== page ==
Right now, we are on the brink of welcoming a new president — and one that isn't actively destroying the rights of marginalized people across the U.S. And while both celebrations (and protests) have already ramped up across, we still face another, inescapable political reality: Biden will likely be running a Republican-majority Senate for the next two years. While cynics might like to believe, maybe rightfully so, that the “blue wave” never actually came, there’s still a lot to be proud of in the way of progressive wins — especially in the realm of criminal justice and policing.
After months of Black Lives Matter protests that sprung from the police killing of George Floyd, Breonna Taylor, and many others, organizers didn’t just take to the streets — they demanded change be brought to the ballots. According to Ballotpedia, at least 20 local, police-related measures were on the ballot across the country this week. Now, 19 new measures have passed that will help to hold police accountable and begin to divest from policing and incarceration. These new measures span from creating oversight committees and budgets to fund social services, mandating the release of body-cam footage, and ending stop and frisk policies.
More importantly, these measures could serve as a national model for meaningful change that can be replicated and pushed even further in the future. “All of this is just a culmination of the years of organizing that has happened by Black folks,” Chris Melody Fields Figueredo, the executive director of the Ballot Initiative Strategy Center (BISC), told CityLab. "I am really happy to be seeing local initiatives to address police brutality, divest, invest. I think that it’s a demonstration of people taking power into their hands.”
These wins vary by location — including both local-level and state-level changes. Ahead, we've mapped out all of the new criminal justice efforts we look forward to seeing enacted.
In San Francisco, the passing of Proposition D will create a Sheriff’s Department Oversight Board and Office of Inspector General so that civilians can investigate and hold police accountable. California also voted for Proposition 17, which restores incarcerated people’s right to vote upon being released from prison and completing parole. Voters in San Diego also approved a measure to create an independent Commission on Police Practices, a tougher oversight committee than that which existed before. The committee will be tasked with investigating misconduct, complaints and in-custody deaths using subpoenas.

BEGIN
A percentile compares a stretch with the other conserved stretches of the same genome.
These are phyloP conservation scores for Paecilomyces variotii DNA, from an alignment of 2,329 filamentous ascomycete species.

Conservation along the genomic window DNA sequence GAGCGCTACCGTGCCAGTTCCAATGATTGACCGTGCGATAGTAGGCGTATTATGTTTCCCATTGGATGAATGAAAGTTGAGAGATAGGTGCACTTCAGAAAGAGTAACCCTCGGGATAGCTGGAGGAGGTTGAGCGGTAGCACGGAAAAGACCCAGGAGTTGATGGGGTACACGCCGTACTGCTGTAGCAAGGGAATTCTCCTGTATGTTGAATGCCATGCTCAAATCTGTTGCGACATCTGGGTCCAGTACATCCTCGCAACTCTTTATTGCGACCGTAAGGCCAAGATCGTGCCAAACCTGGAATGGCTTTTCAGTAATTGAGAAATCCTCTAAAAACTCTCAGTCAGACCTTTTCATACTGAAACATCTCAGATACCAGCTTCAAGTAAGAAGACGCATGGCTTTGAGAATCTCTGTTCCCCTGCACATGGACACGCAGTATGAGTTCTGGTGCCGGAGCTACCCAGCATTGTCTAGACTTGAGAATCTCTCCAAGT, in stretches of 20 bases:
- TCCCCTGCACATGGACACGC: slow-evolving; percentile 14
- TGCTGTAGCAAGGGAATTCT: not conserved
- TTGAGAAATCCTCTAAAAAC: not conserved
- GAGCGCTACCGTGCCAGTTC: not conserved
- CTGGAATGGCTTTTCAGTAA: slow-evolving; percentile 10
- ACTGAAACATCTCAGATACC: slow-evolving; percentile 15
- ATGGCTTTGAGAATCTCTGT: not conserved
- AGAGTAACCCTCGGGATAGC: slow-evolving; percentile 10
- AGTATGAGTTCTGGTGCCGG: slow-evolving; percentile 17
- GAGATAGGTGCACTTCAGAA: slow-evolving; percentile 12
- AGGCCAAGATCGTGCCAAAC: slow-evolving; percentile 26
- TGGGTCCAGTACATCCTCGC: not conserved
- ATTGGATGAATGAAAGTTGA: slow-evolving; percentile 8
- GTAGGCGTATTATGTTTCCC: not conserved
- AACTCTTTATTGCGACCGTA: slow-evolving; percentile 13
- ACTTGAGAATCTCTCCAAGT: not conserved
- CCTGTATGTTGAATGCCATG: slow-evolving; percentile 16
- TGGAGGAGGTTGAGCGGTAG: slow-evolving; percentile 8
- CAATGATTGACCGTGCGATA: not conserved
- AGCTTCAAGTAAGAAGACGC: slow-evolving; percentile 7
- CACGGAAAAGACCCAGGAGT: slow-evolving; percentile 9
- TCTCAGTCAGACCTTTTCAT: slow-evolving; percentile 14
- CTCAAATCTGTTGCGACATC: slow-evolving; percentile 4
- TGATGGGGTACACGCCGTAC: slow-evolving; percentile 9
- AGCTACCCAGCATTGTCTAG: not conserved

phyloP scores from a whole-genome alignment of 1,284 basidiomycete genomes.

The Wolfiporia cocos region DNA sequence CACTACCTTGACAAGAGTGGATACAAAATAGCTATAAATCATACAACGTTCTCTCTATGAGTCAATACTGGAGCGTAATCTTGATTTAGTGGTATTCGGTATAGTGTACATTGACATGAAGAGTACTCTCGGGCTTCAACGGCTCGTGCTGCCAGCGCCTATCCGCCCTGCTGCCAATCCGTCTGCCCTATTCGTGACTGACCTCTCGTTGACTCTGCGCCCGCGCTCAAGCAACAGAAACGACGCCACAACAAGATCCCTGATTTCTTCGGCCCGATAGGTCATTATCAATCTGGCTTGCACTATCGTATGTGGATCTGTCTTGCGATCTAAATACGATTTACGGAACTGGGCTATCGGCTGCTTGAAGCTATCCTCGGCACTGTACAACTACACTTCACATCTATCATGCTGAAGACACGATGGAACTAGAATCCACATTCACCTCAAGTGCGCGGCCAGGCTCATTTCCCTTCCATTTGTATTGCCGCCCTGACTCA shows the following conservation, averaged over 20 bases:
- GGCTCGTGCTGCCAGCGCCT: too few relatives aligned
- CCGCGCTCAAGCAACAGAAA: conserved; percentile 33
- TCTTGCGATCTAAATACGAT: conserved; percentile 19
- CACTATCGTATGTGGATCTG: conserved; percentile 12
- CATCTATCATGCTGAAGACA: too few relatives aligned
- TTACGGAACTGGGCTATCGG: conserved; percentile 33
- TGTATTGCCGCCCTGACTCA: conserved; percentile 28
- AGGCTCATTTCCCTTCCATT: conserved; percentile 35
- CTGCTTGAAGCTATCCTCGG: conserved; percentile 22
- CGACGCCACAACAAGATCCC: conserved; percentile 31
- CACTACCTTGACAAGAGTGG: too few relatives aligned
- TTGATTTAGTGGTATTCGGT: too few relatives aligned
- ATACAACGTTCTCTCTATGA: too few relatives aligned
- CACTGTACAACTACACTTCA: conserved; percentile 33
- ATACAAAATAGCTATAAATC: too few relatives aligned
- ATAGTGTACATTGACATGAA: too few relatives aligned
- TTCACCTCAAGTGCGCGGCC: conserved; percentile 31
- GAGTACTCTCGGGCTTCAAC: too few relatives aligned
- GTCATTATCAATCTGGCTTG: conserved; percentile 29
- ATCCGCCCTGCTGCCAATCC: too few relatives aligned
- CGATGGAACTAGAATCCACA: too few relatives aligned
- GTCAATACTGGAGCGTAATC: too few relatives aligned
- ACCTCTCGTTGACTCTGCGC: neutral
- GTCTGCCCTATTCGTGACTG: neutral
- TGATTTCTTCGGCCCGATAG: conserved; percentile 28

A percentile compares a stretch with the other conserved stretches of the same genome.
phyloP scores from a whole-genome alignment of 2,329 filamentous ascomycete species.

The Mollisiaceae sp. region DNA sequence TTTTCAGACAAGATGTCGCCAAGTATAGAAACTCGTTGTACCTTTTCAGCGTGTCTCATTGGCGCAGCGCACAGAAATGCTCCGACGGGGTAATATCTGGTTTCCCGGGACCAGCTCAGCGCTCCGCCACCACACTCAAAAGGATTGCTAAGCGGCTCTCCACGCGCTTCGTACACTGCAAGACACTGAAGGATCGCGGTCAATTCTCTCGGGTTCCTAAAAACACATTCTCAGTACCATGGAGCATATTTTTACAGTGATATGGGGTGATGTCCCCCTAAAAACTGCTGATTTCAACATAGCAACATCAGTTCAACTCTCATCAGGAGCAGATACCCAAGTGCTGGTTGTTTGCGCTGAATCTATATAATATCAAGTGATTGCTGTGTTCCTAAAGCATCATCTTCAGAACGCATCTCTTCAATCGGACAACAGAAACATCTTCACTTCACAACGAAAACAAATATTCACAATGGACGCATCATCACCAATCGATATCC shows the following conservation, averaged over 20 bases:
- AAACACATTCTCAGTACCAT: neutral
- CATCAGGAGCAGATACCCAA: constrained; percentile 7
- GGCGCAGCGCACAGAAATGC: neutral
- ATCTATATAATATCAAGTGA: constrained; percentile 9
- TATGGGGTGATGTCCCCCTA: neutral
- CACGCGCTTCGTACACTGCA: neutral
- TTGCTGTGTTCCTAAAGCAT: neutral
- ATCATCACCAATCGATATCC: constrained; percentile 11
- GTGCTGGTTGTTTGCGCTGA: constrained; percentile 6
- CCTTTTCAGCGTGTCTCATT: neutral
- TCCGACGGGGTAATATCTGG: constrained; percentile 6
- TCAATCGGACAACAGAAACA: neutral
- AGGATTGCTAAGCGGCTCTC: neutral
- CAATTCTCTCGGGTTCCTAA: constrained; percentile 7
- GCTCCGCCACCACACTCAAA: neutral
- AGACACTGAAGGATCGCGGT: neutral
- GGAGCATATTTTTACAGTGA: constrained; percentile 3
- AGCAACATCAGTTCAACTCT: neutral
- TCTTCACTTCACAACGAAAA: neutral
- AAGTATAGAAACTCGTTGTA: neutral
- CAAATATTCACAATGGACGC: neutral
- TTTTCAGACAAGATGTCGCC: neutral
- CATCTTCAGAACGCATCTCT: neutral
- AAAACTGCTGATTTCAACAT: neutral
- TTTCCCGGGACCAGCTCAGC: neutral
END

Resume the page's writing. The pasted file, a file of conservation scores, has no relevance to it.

One of the biggest wins of this election for abolitionists occurred in Los Angeles, where voters took a small step towards moving funds away from the police and towards alternatives. There, Measure J passed, which requires at least 10% of the county's general fund (an estimated $360 million, if not more) to be invested in community programs and alternatives to incarceration. Funds will now be allocated towards job training, substance abuse programs, and mental health treatment. While it’s not entirely defunding the police like many protests demanded this year, it’s a step in that direction.
Portland — the sight of many of this year’s most violent anti-police protests — voted to pass an initiative that will create a new civilian-led oversight board. The committee will replace the old oversight board, which currently can’t investigate officer shootings or cases in which people die in police custody, can’t make its findings public, and has no say in officer discipline. However, the new board will have subpoena powers to investigate complaints, including any police officers' alleged use of deadly force and misconduct. The initiative will also have the power to discipline and fire police officers.
Even Columbus, Ohio, which was previously the largest city in the country without a civilian review board, has opted to create one to investigate allegations against officers. Columbus will be using a 16-member working group in order to create recommendations for how the review board will look and operate. And in Akron, Ohio, constituents voted to require the police department to release body camera and dashboard camera videos after use-of-force deaths or serious injuries.
Constituents in Philadelphia overwhelmingly voted to ban stop and frisk policies that disproportionately target Black people and people of color. Voters also opted to create a Citizens Police Oversight Committee to replace its Police Advisory Commission, which has been criticized for its inability to effectively hold police accountable. Much like other new oversight committees across the country, Philadelphia's aims to provide more power to investigate and discipline officers.
After Washington saw police violence against protesters who marched and set up an autonomous zone in Seattle over the summer, constituents in King County voted to pass a sweeping police reform. There, a new civilian-led Office of Law Enforcement Oversight will be set up and will have the legal authority — and subpoena power — to investigate misconduct. Voters also approved a mandate that will provide a public attorney to represent victims' families.